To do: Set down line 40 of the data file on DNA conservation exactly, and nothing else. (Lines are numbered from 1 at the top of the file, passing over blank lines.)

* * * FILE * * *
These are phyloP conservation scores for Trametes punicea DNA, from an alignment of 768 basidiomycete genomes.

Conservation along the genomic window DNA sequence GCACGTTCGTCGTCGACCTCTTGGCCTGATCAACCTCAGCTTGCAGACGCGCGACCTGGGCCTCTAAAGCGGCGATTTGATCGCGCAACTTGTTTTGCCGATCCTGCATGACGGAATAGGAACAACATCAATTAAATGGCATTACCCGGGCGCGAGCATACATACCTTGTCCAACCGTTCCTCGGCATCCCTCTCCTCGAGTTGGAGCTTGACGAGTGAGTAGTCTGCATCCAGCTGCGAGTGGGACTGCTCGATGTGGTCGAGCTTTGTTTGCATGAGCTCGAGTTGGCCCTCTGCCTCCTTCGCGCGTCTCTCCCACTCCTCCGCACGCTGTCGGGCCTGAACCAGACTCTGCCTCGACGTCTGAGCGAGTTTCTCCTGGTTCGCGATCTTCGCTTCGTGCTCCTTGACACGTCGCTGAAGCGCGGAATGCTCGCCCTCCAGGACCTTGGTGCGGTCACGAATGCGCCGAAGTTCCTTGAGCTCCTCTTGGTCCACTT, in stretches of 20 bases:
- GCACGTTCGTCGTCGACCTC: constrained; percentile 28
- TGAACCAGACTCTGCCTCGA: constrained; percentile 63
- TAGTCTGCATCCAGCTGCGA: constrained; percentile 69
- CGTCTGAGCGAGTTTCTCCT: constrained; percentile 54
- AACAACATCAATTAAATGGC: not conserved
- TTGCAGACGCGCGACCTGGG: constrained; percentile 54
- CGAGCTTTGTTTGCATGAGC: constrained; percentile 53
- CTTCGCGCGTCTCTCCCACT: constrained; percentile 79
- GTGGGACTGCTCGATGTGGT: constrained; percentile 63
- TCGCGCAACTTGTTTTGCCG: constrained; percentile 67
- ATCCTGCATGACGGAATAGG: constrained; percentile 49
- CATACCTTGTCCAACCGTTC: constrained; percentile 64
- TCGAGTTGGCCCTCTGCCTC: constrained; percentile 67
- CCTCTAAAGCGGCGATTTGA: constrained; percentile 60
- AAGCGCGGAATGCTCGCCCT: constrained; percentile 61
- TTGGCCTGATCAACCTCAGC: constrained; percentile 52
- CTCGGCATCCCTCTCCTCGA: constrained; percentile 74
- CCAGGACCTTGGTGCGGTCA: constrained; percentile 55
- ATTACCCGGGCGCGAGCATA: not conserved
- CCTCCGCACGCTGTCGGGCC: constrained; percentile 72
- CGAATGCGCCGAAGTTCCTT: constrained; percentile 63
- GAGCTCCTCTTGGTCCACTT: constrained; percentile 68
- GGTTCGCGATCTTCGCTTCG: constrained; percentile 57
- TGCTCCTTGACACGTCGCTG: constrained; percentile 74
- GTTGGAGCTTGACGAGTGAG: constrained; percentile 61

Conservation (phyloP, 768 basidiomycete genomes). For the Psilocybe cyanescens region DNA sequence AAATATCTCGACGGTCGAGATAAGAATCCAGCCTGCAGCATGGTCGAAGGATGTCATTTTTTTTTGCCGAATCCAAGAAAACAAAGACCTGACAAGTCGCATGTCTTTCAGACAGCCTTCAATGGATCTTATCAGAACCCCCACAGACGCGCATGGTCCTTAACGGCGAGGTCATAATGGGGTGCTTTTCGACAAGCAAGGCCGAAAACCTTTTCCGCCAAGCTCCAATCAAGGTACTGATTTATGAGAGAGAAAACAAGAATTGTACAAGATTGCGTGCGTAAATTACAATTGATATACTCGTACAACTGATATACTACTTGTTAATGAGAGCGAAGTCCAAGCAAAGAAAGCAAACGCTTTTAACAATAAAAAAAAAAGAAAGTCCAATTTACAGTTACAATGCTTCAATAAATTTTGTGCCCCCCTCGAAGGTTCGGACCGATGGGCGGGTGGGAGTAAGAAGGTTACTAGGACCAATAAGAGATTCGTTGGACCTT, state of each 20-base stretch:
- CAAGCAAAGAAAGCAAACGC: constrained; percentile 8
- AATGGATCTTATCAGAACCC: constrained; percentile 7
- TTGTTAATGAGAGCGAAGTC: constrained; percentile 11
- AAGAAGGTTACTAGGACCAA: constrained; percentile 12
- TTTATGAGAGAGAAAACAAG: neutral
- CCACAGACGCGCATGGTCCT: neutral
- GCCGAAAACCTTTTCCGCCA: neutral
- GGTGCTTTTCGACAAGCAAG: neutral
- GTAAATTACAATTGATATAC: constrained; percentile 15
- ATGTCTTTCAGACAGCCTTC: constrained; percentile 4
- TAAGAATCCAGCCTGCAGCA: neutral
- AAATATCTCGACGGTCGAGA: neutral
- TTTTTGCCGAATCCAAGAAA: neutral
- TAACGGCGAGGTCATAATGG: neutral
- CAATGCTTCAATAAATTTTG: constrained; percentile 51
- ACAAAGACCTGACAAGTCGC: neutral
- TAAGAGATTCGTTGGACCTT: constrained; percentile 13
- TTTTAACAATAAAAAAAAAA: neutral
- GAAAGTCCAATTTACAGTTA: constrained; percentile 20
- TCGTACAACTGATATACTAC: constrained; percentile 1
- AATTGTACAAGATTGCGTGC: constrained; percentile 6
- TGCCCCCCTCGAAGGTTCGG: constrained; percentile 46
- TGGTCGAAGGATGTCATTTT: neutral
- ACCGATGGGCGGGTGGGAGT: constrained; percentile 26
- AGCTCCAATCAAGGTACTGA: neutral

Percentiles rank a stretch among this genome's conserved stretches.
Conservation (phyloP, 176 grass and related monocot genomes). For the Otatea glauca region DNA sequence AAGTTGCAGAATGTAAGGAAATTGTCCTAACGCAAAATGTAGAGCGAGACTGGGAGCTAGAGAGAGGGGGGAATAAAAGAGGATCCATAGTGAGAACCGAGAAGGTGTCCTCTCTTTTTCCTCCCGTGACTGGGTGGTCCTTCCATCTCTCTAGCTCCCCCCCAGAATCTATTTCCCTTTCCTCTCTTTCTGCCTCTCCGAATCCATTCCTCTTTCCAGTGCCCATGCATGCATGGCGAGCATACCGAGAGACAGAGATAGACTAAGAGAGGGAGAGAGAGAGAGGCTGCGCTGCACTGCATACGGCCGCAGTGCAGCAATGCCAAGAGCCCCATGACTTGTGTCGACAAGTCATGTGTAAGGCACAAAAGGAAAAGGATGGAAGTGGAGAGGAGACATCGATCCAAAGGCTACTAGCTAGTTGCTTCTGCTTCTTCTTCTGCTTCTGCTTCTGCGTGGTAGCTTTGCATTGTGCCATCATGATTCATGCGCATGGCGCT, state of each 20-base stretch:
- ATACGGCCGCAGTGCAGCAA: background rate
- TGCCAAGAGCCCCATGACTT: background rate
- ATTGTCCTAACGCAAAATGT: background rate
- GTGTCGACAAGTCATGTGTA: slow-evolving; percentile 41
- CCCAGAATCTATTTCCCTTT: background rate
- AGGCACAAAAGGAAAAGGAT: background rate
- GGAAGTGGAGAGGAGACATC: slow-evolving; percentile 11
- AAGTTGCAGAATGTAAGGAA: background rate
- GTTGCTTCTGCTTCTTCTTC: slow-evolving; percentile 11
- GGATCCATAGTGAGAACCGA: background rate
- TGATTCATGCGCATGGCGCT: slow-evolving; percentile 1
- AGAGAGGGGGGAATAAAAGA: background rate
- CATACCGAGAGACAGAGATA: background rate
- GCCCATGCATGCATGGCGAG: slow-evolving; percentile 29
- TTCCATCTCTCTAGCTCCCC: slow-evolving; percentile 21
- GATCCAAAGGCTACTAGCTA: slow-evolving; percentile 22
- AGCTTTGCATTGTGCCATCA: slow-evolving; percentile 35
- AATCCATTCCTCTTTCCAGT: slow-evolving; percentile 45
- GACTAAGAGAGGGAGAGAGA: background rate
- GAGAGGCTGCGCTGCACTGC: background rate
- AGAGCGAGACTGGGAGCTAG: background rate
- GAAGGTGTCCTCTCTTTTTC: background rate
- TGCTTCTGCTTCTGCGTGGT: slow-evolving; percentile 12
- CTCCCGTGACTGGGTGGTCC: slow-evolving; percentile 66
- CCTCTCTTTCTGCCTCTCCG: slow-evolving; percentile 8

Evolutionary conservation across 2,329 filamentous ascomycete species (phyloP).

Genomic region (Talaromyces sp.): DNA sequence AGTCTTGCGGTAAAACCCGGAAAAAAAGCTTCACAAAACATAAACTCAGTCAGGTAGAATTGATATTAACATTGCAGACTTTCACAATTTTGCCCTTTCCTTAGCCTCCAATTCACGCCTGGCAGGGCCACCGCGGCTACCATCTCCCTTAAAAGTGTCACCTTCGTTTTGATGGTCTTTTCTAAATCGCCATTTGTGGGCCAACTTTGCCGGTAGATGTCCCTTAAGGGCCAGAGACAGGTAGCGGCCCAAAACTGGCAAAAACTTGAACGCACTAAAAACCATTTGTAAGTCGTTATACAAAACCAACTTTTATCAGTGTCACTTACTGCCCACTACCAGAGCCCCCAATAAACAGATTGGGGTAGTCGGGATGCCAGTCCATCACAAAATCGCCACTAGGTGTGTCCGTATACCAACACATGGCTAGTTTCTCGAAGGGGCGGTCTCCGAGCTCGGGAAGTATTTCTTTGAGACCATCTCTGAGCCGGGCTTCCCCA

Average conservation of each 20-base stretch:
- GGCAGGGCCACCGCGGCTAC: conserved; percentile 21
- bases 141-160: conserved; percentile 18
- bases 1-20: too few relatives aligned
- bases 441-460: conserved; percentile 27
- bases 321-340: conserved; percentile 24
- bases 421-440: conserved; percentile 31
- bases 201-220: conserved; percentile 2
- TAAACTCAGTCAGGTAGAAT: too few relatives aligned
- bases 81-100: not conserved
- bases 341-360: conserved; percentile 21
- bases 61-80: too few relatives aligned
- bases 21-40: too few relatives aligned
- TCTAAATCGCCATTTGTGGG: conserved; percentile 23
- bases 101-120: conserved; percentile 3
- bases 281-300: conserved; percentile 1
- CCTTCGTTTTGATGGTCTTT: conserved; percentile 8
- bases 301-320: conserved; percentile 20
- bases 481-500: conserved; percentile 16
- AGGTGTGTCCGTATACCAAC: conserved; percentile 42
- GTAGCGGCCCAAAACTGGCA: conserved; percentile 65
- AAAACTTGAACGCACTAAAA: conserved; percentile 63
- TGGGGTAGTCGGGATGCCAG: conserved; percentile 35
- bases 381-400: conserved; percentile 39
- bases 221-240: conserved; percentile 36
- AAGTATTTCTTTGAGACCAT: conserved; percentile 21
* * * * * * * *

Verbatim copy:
- AAATATCTCGACGGTCGAGA: neutral